Experts: China's 5.5% growth target for 2022 relatively high, requires proactive efforts
Updated 15:46, 07-Mar-2022
By Hao Shengnan
The Central Business District in Beijing, China. /CFP

The Central Business District in Beijing, China. /CFP

China has set its much-anticipated GDP growth target at around 5.5 percent for 2022, a figure signaling its initiative and future hard work as the country faces triple pressure of shrinking demand, disrupted supply and weakening expectations. 

The number is higher than the International Monetary Fund's prediction of 4.8 percent for China's economic expansion and also higher than many economists' estimates by 5.2 percent.

The GDP growth target and other economic goals are part of the highlights in the government work report delivered to the opening meeting of the fifth session of the 13th National People's Congress (NPC).

Three aspects are considered in setting the growth target: first, the need to stabilize employment, ensure people's livelihood and prevent risks; second, keeping pace with the average economic growth rate in the past two years and the requirements of the "14th Five-Year Plan" (2021-2025) ; and third, it represents a medium-high growth rate on a high base, reflecting the country's initiative and requiring proactive moves, Xiang Dong, deputy director of the State Council Research Office, told a press conference on Saturday.

The Chinese economy saw a strong rebound with 8.1 percent growth in 2021, beating the government's target of over 6 percent.

Graphics designed by Xing Cheng.

Graphics designed by Xing Cheng.

Wang Yiming, the vice chairman of China Center for International Economic Exchanges, said the growth goal is both responsive to the nation's needs and a goal within reach. 

Wang said the growth goal conforms to an even bigger blueprint. "We anticipate China to sustain a roughly 5.5 percent growth rate annually for during the 14th Five-Year Plan period, and the goal set for 2022 conforms to that," he said.

"We view it as pro-easing, in order to deliver a growth rebound, but we saw no sign of a massive stimulus program," said Lu Ting, chief China economist at Nomura.

"It will also sustain China's needs for employment. The target will largely tackle the pressure in employment, as we have over 10 million fresh college graduates this year," Wang added.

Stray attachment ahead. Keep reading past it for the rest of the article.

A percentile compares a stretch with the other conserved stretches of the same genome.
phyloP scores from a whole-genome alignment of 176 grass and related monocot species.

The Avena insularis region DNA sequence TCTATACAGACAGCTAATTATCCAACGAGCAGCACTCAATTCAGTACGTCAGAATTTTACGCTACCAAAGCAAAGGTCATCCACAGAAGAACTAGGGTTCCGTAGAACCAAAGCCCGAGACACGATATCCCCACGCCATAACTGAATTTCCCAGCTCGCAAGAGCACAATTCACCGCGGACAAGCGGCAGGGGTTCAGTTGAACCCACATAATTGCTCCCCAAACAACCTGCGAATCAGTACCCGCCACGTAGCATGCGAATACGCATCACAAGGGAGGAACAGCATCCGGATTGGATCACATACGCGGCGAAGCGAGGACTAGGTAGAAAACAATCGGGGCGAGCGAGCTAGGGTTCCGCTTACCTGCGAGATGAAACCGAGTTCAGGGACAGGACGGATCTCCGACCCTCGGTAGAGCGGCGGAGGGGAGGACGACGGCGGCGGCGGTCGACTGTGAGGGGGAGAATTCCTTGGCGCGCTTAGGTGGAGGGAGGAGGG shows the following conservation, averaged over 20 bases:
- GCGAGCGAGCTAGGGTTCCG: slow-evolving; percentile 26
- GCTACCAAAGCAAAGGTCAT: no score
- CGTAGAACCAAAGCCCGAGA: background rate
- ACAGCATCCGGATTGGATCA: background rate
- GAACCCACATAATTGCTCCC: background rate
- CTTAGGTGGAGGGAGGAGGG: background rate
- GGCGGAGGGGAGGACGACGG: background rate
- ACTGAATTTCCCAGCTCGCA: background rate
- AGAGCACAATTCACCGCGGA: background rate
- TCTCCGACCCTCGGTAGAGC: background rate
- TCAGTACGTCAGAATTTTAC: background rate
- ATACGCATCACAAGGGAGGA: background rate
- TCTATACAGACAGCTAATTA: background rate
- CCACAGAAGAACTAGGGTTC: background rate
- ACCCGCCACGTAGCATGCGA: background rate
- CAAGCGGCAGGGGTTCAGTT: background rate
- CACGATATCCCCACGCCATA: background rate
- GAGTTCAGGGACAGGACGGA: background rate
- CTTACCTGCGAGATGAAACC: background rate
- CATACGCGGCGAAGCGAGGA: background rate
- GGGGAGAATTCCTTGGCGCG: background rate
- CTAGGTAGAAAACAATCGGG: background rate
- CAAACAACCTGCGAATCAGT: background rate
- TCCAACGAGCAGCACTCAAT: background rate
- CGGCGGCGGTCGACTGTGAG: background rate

Deficit-to-GDP ratio

The fiscal deficit-to-GDP ratio target this year was set at 2.8 percent, lower than last year. 

Xiang said although the ratio has been appropriately lowered, the proactive fiscal policy will remain and be more effective and targeted.

A lower deficit does not imply a tightening of fiscal policy. The government's withdrawals from the profits of state-owned enterprises (SOEs) and last year's retained funds, which are not included in the budget, will also be used in this year's government spending, Zhiwei Zhang, chief economist at Pinpoint Asset Management told CGTN in an email.

"I think fiscal policy has eased a bit from last year, but it remains to be seen how big it will be," Zhang said.

Real estate and investment

Premier Li Keqiang again reiterated that "housing is for living, not for speculations", suggesting there is no plan for a large-scale easing or stimulus for the property sector, said Lu.

The government work report did mention real estate policy adjustment, nor did it discuss the withdrawal of the "dynamic clearing" measures for epidemic control. So, the main policy tool for stabilizing growth in the future may be infrastructure investment, Zhang said.

The report said "carrying out foreign investment and cooperation in an orderly manner and effectively prevent overseas risks." It differs from the previous government reports and highlights risk prevention. The government may be more concerned about the risks of overseas investment, according to Zhang.

Read more:

China sets GDP growth target at 5.5% for 2022

2022 budget: China increases public spending to stabilize economy

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